Earlier this week, USA Today published the results of a recent survey of 10,000 teachers in which only 16% believed that linking student performance and teacher pay was "absolutely essential" or "very important" in retaining good teachers, down from 28% in 2010. Barely half of the teachers felt like the policy would make any difference at all, down from 65% in 2010. Only 26% believed the tests were an “accurate reflection of student achievement.”
The survey was conducted by the educational publisher Scholastic, and was funded by the Bill & Melinda Gates Foundation.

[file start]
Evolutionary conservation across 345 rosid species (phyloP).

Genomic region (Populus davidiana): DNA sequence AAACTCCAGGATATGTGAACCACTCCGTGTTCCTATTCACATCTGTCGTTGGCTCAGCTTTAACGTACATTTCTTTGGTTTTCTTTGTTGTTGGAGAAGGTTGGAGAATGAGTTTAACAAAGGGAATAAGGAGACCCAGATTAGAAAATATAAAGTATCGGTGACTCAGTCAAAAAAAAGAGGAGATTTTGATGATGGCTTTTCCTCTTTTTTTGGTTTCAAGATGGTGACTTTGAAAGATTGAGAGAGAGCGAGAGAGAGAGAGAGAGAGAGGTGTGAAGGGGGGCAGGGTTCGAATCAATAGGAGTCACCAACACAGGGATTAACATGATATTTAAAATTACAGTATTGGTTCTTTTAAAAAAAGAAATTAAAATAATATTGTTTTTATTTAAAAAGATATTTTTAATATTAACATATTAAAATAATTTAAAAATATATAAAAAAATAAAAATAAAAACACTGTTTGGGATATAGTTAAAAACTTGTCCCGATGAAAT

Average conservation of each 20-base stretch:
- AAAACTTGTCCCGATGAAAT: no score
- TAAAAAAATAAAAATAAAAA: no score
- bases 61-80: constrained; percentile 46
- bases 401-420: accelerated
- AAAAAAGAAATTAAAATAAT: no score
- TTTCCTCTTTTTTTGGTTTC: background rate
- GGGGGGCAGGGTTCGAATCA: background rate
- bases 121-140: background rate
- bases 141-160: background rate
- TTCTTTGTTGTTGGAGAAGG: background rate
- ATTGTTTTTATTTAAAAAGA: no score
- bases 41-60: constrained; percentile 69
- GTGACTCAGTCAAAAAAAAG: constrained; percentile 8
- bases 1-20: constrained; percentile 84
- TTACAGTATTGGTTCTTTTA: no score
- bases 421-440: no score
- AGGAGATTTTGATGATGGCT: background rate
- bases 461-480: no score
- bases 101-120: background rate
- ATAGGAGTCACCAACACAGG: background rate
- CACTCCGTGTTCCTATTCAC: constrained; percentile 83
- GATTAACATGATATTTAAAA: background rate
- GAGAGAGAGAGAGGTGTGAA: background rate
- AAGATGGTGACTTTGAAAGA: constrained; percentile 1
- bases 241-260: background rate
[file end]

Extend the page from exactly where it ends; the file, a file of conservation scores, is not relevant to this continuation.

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Sadly, the number of teachers who thought that higher pay was necessary to retain good teachers also declined from 86% in 2010 to 75% in the recent survey. This does not necessarily mean that they have given up on decent wages. Rather, it probably reflects their own insecurity about the economy and the fact that most have taken pay cuts over the past three years, either actual or de facto through wage freezes, but nonetheless continued to teach because the job prospects elsewhere were so dismal.